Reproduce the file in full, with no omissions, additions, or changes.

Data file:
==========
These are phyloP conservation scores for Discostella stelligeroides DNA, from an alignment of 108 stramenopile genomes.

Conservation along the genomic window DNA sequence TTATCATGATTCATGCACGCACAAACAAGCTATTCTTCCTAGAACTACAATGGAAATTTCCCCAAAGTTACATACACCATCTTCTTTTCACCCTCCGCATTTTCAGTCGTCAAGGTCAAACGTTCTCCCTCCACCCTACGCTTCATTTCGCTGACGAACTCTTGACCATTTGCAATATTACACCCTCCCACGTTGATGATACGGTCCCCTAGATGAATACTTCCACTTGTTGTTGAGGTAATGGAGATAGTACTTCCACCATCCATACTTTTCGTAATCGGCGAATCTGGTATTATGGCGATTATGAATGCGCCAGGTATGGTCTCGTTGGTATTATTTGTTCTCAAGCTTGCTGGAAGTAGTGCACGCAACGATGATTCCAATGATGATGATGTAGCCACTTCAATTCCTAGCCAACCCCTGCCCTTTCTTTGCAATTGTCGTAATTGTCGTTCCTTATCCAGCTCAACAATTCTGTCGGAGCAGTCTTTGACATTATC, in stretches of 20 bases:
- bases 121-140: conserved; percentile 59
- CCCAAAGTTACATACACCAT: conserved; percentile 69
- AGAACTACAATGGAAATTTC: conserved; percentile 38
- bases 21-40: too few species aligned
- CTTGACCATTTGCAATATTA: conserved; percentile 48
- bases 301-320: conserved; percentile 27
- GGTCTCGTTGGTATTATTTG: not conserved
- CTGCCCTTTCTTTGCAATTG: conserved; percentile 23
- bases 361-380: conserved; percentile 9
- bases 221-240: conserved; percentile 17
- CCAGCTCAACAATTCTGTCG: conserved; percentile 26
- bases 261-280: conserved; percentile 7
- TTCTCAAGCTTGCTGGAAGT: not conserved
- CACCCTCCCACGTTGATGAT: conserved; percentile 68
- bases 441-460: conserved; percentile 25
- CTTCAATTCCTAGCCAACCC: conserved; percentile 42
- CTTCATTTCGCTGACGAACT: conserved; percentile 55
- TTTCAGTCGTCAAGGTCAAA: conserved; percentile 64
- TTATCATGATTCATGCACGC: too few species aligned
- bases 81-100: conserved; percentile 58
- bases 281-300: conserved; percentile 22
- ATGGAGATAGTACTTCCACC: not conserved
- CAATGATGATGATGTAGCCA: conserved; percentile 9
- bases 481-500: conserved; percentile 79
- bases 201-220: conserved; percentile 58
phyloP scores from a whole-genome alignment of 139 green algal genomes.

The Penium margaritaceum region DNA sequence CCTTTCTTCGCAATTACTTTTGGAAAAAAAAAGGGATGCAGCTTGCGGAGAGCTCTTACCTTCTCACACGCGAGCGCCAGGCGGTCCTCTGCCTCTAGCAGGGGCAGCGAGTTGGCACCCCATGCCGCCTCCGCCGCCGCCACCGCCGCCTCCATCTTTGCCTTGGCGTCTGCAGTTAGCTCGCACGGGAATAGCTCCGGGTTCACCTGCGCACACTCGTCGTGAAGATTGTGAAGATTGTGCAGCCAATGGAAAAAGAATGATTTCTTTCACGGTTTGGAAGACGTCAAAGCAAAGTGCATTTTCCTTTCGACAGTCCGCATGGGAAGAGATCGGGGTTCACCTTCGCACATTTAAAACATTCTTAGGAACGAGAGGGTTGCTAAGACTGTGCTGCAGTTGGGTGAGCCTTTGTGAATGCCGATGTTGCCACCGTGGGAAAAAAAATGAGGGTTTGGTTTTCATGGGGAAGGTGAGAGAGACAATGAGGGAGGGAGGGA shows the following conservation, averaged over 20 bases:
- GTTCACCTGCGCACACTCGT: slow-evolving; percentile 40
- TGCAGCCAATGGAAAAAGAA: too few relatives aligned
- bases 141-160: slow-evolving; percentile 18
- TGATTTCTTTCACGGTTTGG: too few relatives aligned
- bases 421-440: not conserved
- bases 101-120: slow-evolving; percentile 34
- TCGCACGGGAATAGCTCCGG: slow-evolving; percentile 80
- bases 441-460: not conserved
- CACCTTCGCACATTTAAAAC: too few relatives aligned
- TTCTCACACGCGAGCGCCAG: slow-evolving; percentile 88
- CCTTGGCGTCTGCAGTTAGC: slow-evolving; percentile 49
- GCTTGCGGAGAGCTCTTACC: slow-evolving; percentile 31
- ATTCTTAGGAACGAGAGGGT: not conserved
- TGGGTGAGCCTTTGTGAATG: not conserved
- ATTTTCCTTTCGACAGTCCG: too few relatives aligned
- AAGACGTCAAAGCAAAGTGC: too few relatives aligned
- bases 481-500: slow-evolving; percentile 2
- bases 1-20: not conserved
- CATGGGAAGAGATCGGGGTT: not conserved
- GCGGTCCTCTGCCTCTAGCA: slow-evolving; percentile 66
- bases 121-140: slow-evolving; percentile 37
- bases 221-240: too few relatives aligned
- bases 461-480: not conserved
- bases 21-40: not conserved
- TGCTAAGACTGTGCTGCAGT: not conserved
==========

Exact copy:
These are phyloP conservation scores for Discostella stelligeroides DNA, from an alignment of 108 stramenopile genomes.

Conservation along the genomic window DNA sequence TTATCATGATTCATGCACGCACAAACAAGCTATTCTTCCTAGAACTACAATGGAAATTTCCCCAAAGTTACATACACCATCTTCTTTTCACCCTCCGCATTTTCAGTCGTCAAGGTCAAACGTTCTCCCTCCACCCTACGCTTCATTTCGCTGACGAACTCTTGACCATTTGCAATATTACACCCTCCCACGTTGATGATACGGTCCCCTAGATGAATACTTCCACTTGTTGTTGAGGTAATGGAGATAGTACTTCCACCATCCATACTTTTCGTAATCGGCGAATCTGGTATTATGGCGATTATGAATGCGCCAGGTATGGTCTCGTTGGTATTATTTGTTCTCAAGCTTGCTGGAAGTAGTGCACGCAACGATGATTCCAATGATGATGATGTAGCCACTTCAATTCCTAGCCAACCCCTGCCCTTTCTTTGCAATTGTCGTAATTGTCGTTCCTTATCCAGCTCAACAATTCTGTCGGAGCAGTCTTTGACATTATC, in stretches of 20 bases:
- bases 121-140: conserved; percentile 59
- CCCAAAGTTACATACACCAT: conserved; percentile 69
- AGAACTACAATGGAAATTTC: conserved; percentile 38
- bases 21-40: too few species aligned
- CTTGACCATTTGCAATATTA: conserved; percentile 48
- bases 301-320: conserved; percentile 27
- GGTCTCGTTGGTATTATTTG: not conserved
- CTGCCCTTTCTTTGCAATTG: conserved; percentile 23
- bases 361-380: conserved; percentile 9
- bases 221-240: conserved; percentile 17
- CCAGCTCAACAATTCTGTCG: conserved; percentile 26
- bases 261-280: conserved; percentile 7
- TTCTCAAGCTTGCTGGAAGT: not conserved
- CACCCTCCCACGTTGATGAT: conserved; percentile 68
- bases 441-460: conserved; percentile 25
- CTTCAATTCCTAGCCAACCC: conserved; percentile 42
- CTTCATTTCGCTGACGAACT: conserved; percentile 55
- TTTCAGTCGTCAAGGTCAAA: conserved; percentile 64
- TTATCATGATTCATGCACGC: too few species aligned
- bases 81-100: conserved; percentile 58
- bases 281-300: conserved; percentile 22
- ATGGAGATAGTACTTCCACC: not conserved
- CAATGATGATGATGTAGCCA: conserved; percentile 9
- bases 481-500: conserved; percentile 79
- bases 201-220: conserved; percentile 58
phyloP scores from a whole-genome alignment of 139 green algal genomes.

The Penium margaritaceum region DNA sequence CCTTTCTTCGCAATTACTTTTGGAAAAAAAAAGGGATGCAGCTTGCGGAGAGCTCTTACCTTCTCACACGCGAGCGCCAGGCGGTCCTCTGCCTCTAGCAGGGGCAGCGAGTTGGCACCCCATGCCGCCTCCGCCGCCGCCACCGCCGCCTCCATCTTTGCCTTGGCGTCTGCAGTTAGCTCGCACGGGAATAGCTCCGGGTTCACCTGCGCACACTCGTCGTGAAGATTGTGAAGATTGTGCAGCCAATGGAAAAAGAATGATTTCTTTCACGGTTTGGAAGACGTCAAAGCAAAGTGCATTTTCCTTTCGACAGTCCGCATGGGAAGAGATCGGGGTTCACCTTCGCACATTTAAAACATTCTTAGGAACGAGAGGGTTGCTAAGACTGTGCTGCAGTTGGGTGAGCCTTTGTGAATGCCGATGTTGCCACCGTGGGAAAAAAAATGAGGGTTTGGTTTTCATGGGGAAGGTGAGAGAGACAATGAGGGAGGGAGGGA shows the following conservation, averaged over 20 bases:
- GTTCACCTGCGCACACTCGT: slow-evolving; percentile 40
- TGCAGCCAATGGAAAAAGAA: too few relatives aligned
- bases 141-160: slow-evolving; percentile 18
- TGATTTCTTTCACGGTTTGG: too few relatives aligned
- bases 421-440: not conserved
- bases 101-120: slow-evolving; percentile 34
- TCGCACGGGAATAGCTCCGG: slow-evolving; percentile 80
- bases 441-460: not conserved
- CACCTTCGCACATTTAAAAC: too few relatives aligned
- TTCTCACACGCGAGCGCCAG: slow-evolving; percentile 88
- CCTTGGCGTCTGCAGTTAGC: slow-evolving; percentile 49
- GCTTGCGGAGAGCTCTTACC: slow-evolving; percentile 31
- ATTCTTAGGAACGAGAGGGT: not conserved
- TGGGTGAGCCTTTGTGAATG: not conserved
- ATTTTCCTTTCGACAGTCCG: too few relatives aligned
- AAGACGTCAAAGCAAAGTGC: too few relatives aligned
- bases 481-500: slow-evolving; percentile 2
- bases 1-20: not conserved
- CATGGGAAGAGATCGGGGTT: not conserved
- GCGGTCCTCTGCCTCTAGCA: slow-evolving; percentile 66
- bases 121-140: slow-evolving; percentile 37
- bases 221-240: too few relatives aligned
- bases 461-480: not conserved
- bases 21-40: not conserved
- TGCTAAGACTGTGCTGCAGT: not conserved